When I left Eastend, Saskatchewan back in early March of 2009, I was assuming that my journey was coming to an end. I had lived inside the childhood home of Wallace Stegner for a week, had written and recorded music in the house, on the train and in front of 300 people in a far away Canadian town.
I was wrong.
Fast forward 3 and a half years. There is a summer place of note in the Northeast Kingdom of Vermont, where Stegner summered for 25 years with his wife. Instead of a three day trip to get there, it's only 3 hours.
A house that plays a central part in the novel "Crossing To Safety" is for rent, and while I might not land that place just yet (or the beach house, which looks even more appealing to me), it was easy enough for me to take a trip up on my own in my Jeep, and check things out along the way. See what kind of life exists in the Northeast Kingdom of Vermont, and start the beginning of another story.
Hitting Interstate 91 North at about 10:00AM on the first day of summer seemed to be as good a time as any to get this exploratory mission going.
My first encounter, no more than 5 minutes on the road, is a flock of Canada Geese crossing the highway. Cars are swerving to the left to avoid hitting them, which only emboldens the leader of the group. The last Goose to cross the road is moving BACK toward the center lane, to scare us off!
Goose wins the game of chicken!
I stop at South Deerfield to gas up and pull some cash. $40 of gas in the tank should get me there.... and halfway back!
Back on the road, I play no music, no CDs, just the sound of the engine as it climbs uphill, the wheels hitting the road, and the wind rushing through the open windows. Next thing I know I am in Bradford, VT (2 hours North).
I stopped to snap a picture, and text my wife (much like I did on the train trip a few years ago) that I am moving along smoothly. No traffic in this part of Vermont, other than Trucks with Quebec plates.
I was originally planning on spending some time in the town of Saint Johnsbury, but instead just ended up driving through downtown. I never stopped. It was a hot day, and the town looked a bit run down. Like Brattleboro or Bennington without the renovations. No thanks. I'll just keep moving on.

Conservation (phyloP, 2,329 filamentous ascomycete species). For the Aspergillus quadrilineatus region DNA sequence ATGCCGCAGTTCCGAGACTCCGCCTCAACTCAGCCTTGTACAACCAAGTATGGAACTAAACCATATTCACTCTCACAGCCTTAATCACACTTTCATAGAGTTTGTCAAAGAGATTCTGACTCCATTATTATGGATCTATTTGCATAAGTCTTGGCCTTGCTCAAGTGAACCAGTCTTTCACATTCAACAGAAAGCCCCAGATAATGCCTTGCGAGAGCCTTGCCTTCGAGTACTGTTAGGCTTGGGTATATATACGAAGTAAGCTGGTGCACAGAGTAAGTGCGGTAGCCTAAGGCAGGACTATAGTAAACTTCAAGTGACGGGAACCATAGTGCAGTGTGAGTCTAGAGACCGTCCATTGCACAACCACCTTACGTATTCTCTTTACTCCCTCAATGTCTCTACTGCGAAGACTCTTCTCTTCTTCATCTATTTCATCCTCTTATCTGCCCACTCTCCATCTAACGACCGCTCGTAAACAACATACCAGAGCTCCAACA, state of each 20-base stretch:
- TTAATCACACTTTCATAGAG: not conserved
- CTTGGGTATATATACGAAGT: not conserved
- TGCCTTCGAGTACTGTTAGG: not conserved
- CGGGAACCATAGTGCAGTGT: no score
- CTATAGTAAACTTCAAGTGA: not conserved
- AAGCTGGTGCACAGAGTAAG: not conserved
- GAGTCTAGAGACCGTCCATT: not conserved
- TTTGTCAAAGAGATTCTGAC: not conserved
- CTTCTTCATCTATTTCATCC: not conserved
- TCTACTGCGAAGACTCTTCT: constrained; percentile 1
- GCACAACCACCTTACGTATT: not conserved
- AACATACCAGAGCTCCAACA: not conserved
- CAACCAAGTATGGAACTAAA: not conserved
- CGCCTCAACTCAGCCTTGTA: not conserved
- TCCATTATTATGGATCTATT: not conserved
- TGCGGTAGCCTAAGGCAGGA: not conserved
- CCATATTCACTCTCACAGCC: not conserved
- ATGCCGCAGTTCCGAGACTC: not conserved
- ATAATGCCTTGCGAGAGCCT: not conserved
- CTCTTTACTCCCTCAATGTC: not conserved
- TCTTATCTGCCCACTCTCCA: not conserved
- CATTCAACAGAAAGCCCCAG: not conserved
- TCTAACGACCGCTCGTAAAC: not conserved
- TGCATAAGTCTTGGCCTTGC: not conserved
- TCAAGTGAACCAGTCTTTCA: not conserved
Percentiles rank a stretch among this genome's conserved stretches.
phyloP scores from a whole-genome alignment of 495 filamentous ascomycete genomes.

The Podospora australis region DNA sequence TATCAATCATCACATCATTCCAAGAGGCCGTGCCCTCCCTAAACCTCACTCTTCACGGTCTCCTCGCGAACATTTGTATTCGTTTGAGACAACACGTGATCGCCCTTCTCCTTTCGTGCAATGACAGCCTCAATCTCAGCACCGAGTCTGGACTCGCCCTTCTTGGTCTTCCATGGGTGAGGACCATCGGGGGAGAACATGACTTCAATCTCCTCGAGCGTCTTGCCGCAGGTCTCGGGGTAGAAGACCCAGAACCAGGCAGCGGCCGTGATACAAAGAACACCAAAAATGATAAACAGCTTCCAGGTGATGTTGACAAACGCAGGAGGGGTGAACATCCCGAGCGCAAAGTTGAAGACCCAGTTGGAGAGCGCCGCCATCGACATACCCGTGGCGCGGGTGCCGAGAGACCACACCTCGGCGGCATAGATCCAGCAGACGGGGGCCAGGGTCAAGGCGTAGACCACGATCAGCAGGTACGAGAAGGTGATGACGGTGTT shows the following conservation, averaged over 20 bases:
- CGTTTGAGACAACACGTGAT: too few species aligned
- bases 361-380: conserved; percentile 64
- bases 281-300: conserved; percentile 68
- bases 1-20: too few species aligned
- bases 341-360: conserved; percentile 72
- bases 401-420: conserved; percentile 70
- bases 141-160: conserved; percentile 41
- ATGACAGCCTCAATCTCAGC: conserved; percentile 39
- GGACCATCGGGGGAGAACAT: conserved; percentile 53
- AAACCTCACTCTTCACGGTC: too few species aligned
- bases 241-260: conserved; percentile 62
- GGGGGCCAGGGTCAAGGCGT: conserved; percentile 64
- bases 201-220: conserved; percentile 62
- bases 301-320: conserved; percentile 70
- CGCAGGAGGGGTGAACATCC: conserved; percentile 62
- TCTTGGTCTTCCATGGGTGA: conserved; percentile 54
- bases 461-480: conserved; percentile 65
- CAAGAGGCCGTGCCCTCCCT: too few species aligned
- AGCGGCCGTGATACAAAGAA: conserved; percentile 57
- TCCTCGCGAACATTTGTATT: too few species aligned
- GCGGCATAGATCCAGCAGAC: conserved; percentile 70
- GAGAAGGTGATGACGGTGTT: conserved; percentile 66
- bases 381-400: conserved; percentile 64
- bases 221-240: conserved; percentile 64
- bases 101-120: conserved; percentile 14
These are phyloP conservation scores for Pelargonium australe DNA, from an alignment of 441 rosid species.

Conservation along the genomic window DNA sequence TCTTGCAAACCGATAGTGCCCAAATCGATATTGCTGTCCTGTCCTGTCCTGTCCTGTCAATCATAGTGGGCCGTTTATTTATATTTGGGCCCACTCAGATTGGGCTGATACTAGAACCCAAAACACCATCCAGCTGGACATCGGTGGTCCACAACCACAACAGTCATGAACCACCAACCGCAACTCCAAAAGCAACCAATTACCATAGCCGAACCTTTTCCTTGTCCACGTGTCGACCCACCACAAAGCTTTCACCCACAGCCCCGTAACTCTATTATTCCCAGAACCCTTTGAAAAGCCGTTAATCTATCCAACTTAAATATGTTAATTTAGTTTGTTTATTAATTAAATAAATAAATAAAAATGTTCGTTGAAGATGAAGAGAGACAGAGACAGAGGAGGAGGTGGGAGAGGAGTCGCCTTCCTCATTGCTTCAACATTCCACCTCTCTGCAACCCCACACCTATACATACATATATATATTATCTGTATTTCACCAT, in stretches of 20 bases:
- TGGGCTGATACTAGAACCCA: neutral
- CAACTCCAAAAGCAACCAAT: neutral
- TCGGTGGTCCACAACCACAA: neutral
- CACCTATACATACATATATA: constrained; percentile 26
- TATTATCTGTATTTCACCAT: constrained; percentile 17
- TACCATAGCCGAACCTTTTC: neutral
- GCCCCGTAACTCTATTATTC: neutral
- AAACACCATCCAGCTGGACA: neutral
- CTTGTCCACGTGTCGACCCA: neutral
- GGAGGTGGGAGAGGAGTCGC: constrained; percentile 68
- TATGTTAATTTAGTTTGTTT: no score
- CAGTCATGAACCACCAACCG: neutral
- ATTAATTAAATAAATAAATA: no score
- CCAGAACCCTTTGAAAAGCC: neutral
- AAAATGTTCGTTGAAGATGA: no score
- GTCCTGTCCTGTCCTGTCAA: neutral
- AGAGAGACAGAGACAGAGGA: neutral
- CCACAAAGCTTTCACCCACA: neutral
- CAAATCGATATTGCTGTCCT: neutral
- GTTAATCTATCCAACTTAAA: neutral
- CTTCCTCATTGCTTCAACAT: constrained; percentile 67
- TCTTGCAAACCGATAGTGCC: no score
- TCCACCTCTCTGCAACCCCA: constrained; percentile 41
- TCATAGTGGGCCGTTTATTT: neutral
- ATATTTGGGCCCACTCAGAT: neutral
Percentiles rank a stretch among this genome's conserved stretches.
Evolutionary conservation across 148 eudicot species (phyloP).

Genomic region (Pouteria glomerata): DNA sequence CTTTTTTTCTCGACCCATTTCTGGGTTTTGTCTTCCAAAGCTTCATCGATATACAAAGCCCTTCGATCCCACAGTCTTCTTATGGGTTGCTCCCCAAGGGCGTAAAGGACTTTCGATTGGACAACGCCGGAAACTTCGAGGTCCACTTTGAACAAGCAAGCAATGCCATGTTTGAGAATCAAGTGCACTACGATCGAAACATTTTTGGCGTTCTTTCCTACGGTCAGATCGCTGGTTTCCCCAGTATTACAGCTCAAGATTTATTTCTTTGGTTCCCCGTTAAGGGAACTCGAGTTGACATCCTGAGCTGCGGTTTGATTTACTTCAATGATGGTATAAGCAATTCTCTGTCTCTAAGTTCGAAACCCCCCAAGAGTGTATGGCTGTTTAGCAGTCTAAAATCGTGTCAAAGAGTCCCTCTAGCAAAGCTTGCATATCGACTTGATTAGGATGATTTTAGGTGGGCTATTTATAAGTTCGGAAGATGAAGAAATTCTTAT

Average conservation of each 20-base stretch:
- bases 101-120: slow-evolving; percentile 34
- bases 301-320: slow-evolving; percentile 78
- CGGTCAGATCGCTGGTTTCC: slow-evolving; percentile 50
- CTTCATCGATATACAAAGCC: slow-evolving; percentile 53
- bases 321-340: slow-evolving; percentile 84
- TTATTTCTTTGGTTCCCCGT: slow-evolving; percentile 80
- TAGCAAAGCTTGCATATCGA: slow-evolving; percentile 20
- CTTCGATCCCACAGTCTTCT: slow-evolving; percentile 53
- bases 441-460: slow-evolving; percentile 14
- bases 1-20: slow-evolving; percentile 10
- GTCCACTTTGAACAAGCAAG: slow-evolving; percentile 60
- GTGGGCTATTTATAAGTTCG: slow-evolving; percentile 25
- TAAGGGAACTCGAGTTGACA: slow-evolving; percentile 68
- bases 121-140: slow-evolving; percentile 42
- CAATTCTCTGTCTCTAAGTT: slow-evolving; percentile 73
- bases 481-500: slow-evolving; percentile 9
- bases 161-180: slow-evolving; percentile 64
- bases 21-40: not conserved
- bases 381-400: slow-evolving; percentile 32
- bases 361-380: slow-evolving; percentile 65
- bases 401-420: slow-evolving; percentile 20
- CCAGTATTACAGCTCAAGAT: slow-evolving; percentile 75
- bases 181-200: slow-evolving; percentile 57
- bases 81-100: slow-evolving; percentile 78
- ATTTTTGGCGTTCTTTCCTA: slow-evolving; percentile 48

After a little over 3 hours driving, I arrived in Barton Vermont. Barton is a small (blink and miss it) town where a few nice lakes are. I do have the interest to visit the area again sometime, so I could see the lakes with my wife. There is a campground and a cute little motel with cabins that are near a rushing river. The views you get in the Northeast Kingdom remind of a lot of other mountainous areas in New England and upstate New York. At times, I felt like I was in the Adirondacks, or the Catskills, or the Berkshire Hills. Beautiful... but not quite as awe inspiring as the White or Green Mountains. But rolling, pastoral and soothing views were everywhere. Less development and traffic meant less all around noises, and the smell of pine and fresh air floated through the summer air.
The Canadian border was now less than 30 minutes away from that point. I could get French Toast in Quebec if I wanted.
I turned the Jeep around and started to my intended destination.
As I continued on my journey, Greensboro was a mere 20 minutes away from Barton, and there were some interesting views and landmarks along the way. Pretty ponds and streams, often with condemned houses and trailers next to them. One such broken down place had a sign that read "MUSEUM OF EVERYDAY LIFE" on it. There was a single, broken-down-looking car parked in front of it. It made me proud of my own 20-year-old Jeep's better-running appearance.
The in-between town of Glover, Vermont was pretty. They have a nice General store and diner shack, called the "Busy Bee". I was glad I was on this path. Before I knew it, My right turn came (Thanks Nigel the GPS voice!) and I was heading to Greensboro. I was suddenly downtown.
Nice. So... Where is the lake?
I turned around again, and set my address for Baker Hill Road, which is the street where Stegner's house was. It was on Baker Hill itself where Stegner's ashes were scattered overlooking Caspian lake. But the driveways must be long and unnumbered. I never saw any clearing to a view of the Lake. I drove around the dirt roads that lined the Northeast edge of town.
Eventually, I went back to downtown to general store and got some sandwiches (could not decide between a crab roll and a lobster roll... so I got them both!) a post card of the lake, and some water. I asked someone in the store where a view of the lake was, and she responded, "The beach is right around that red house." A sign read "BEACH ROAD".
I felt like a fool.
But now I was then standing on the shore of the Lake where Stegner spent the last 25 Summers of his life, and the journey's intended destination has been reached.
I stepped in to the cool clean water, and gazed around. It looked much like the beach in Rhode Island where I have enjoyed parts of 30 Summers with my family. (Below, is the picture of Wachaug Pond in Charlestown.)
The Summer paradise that Stegner found is the same kind of place for repose and reflection that I have lived in for the majority of my own summers. Vermont is wonderful, and it is a part of my own family's upbringing. It's nice to know that the hilly land that Wallace called looks like what I already call home, here in hills of Western Massachusetts, and the small lake resembles the large pond in Rhode Island my parents bought in the early 1980's.
No need to cross to safety here... I'm already safe at home.